State’s regional councils focusing on greater collaboration

Lewis & Clark Development Group recently hosted a gathering of the state’s regional council executive directors for a peer review conducted by the U.S. Department of Commerce’s Economic Development Administration’s (EDA) Denver Regional Office.

In accordance with federal regulations, EDA peer reviews are done every three years to evaluate management standards, financial accountability, and the program performance of each funded Economic Development District (EDD).

In it’s specific evaluation of the LCD Group, the EDA team noted it was impressed with the organization’s activities and procedures, complimenting it for its work in serving the needs of the counties in the Lewis & Clark development region. 

Coming together for the review is another in a series of small and significant steps the state’s eight regional councils have taken to collaboratively address North Dakota’s economic future.

Earlier this year, the councils – all part of the North Dakota Association of Regional Councils (NDARC) – completed a Strategic Plan. The plan’s overriding focus is on strengthening the association so it can have an even larger impact on economic development.

“Each of us are obviously focused on our region’s needs,” says LCD Group Executive Director Brent Ekstrom. “But there is a lot of overlap in our work and some regional councils operate programs and services that benefit other councils in their work. More collaboration will be beneficial in the delivery of our services and can only help to deepen our impact.”

Governor Doug Burgum’s ‘Main Street Initiative’ is focusing the attention of both decision makers and the public on what North Dakota must do to grow and diversify our state’s economy. It’s a discussion the regional councils welcome and one, as Ekstrom notes, they’ve been having for years.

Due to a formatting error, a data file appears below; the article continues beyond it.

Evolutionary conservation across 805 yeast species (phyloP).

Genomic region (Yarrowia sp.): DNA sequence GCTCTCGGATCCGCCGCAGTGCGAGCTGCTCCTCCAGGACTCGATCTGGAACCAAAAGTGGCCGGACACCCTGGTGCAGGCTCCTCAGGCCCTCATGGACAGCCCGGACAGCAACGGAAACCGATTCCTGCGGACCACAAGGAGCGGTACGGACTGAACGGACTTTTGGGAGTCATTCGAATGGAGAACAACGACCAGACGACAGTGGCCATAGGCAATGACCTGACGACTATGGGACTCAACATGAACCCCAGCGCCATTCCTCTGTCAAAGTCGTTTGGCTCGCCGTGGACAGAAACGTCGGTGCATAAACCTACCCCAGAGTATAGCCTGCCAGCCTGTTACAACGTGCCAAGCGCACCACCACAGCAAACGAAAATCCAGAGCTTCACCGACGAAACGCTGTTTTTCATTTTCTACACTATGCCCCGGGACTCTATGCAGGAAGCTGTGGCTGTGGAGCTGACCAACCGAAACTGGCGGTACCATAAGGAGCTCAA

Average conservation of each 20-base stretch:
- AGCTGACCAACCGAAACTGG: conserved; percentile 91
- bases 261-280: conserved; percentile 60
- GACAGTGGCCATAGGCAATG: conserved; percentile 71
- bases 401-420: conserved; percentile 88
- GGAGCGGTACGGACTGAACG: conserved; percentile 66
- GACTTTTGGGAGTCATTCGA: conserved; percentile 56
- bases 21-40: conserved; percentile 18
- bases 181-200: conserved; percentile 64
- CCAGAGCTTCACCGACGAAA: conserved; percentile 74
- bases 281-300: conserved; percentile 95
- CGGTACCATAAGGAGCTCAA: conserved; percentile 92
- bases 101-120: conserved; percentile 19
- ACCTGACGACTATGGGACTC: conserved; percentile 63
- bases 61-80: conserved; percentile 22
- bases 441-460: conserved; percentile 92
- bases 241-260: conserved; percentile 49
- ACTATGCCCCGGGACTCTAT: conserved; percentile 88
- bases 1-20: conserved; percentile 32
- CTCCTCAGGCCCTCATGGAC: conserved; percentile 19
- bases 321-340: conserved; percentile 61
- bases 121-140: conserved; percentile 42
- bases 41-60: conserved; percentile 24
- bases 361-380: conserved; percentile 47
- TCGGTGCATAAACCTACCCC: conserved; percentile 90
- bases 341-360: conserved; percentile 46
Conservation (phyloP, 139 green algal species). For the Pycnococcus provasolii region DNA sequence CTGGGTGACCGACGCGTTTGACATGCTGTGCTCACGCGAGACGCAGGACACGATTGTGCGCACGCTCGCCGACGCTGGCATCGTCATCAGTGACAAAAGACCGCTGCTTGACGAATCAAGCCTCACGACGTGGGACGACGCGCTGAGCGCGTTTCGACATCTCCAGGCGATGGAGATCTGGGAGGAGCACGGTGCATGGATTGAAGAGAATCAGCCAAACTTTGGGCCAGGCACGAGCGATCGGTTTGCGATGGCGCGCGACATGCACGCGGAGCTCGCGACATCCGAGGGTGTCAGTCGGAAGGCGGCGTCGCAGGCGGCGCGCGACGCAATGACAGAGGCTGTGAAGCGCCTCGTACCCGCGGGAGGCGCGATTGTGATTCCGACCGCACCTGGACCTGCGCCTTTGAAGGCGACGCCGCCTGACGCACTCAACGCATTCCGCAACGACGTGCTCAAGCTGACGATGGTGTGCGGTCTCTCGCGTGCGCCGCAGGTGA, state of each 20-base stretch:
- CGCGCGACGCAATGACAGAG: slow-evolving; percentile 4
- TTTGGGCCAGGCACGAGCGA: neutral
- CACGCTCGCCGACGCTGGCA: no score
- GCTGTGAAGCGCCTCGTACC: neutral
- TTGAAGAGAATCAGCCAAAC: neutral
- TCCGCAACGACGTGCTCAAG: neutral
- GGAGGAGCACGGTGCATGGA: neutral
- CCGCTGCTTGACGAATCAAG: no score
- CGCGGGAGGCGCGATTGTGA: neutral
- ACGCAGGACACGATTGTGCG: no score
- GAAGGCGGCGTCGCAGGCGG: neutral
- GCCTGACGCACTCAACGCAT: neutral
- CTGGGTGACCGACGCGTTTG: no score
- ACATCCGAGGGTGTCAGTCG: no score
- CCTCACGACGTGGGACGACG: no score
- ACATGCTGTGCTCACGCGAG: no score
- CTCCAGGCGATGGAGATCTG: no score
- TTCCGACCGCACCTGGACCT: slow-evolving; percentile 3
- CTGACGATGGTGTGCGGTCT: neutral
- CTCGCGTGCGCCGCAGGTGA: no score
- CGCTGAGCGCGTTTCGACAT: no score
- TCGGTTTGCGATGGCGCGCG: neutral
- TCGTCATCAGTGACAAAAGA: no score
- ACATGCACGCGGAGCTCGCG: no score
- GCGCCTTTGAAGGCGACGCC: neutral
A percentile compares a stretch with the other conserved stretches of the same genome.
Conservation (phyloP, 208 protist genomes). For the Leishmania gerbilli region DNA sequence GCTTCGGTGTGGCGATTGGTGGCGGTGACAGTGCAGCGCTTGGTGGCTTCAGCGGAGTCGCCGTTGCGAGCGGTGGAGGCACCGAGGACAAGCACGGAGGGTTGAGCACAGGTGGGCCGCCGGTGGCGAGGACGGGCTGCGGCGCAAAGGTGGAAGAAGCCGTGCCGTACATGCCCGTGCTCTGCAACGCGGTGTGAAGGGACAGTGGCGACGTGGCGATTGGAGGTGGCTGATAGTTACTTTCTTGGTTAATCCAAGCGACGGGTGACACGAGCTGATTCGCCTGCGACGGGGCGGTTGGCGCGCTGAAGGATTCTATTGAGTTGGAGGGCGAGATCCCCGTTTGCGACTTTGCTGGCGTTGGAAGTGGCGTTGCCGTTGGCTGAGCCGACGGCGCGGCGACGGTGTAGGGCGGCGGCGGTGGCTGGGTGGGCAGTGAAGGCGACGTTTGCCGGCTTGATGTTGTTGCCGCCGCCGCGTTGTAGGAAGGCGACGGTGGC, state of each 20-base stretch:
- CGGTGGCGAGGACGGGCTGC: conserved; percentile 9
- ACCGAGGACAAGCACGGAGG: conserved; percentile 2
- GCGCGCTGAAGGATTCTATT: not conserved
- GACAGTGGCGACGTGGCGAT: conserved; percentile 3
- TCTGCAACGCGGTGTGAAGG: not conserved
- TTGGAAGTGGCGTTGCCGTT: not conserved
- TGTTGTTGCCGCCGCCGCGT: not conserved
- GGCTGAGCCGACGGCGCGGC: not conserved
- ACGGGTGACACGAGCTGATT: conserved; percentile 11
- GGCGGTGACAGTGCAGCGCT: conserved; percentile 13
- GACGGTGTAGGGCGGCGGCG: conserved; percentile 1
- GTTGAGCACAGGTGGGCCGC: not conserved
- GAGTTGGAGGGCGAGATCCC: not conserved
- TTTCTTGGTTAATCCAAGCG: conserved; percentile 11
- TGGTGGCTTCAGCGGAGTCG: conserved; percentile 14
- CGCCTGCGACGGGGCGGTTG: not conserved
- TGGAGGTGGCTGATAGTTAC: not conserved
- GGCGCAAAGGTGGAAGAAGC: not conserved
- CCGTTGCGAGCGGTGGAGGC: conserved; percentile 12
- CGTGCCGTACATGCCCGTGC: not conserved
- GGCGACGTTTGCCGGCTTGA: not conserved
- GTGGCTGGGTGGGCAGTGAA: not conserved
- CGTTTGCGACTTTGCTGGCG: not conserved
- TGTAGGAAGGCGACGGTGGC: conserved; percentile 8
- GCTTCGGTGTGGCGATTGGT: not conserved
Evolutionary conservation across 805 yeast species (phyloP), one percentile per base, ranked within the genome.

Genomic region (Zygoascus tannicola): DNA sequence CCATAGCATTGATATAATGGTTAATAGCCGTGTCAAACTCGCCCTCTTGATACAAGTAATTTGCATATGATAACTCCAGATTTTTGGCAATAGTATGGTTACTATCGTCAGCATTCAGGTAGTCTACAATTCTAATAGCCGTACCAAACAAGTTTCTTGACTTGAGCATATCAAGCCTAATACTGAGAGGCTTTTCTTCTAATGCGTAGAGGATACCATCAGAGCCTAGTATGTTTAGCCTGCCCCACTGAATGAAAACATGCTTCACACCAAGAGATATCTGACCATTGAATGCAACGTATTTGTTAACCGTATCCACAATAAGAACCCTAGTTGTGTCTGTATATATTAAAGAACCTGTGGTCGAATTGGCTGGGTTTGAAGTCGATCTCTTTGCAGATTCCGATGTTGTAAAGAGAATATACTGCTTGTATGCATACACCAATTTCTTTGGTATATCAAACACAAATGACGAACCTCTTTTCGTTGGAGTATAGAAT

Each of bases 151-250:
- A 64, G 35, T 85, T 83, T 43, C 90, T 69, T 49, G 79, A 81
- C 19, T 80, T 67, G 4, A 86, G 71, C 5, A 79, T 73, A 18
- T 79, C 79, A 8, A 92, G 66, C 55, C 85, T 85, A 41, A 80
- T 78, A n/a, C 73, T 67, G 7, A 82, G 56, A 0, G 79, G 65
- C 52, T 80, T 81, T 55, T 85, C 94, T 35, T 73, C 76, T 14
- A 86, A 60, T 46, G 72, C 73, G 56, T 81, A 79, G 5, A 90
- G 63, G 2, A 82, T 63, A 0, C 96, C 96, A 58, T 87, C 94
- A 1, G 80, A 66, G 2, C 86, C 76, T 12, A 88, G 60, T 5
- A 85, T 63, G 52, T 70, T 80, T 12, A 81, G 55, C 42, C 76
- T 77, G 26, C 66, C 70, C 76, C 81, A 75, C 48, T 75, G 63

“The regional councils were established by the Legislature in the late ’60s and early ’70s to manage and facilitate economic development,” said Ekstrom. “The conversation we’re having thanks to the Main Street Initiative is good and echoes a lot of what the regional councils have been doing for the last 50 years.”

Ekstrom notes that while there is always a desire to create a new entity or chase “shiny objects,” the regional councils provide an existing infrastructure that is delivering results for North Dakota’s Main Streets.

“The work of our regional councils has always been to grow Main Street and assist communities in meeting their needs. We’ve been doing that for 50 years,” notes Ekstrom. 

To their credit, the ‘Main Street Initiative’ is including regional councils in the discussion. Over the last few weeks, LCD Group has been attending community listening sessions throughout the region.

LCD Group Commercial Lending Director Matt Burthold has attended sessions in Turtle Lake, Underwood, Center, Washburn, and Regan and will attend the October 29th session in Robinson. He says the sessions have been beneficial for policymakers in highlighting needs and wants.

“I can tell you we’re (LCD Group) also benefiting from these sessions,” Burthold observes. “We are already connected to many business and civic leaders throughout our region, but these sessions are allowing us to also hear from residents we would not typically hear from. This gives us a new perspective.”

It’s a perspective that can benefit all regional councils.

One of the byproducts of the ‘Main Street Initiative’ has been the realization by regional councils to showcase their work.

“Our new Strategic Plan gives us much-needed direction in finding areas where we can create greater efficiencies,” says Ekstrom. “But most importantly it demands we speak with one voice to state and federal leaders and make it a priority to educate the public about the important work we do.”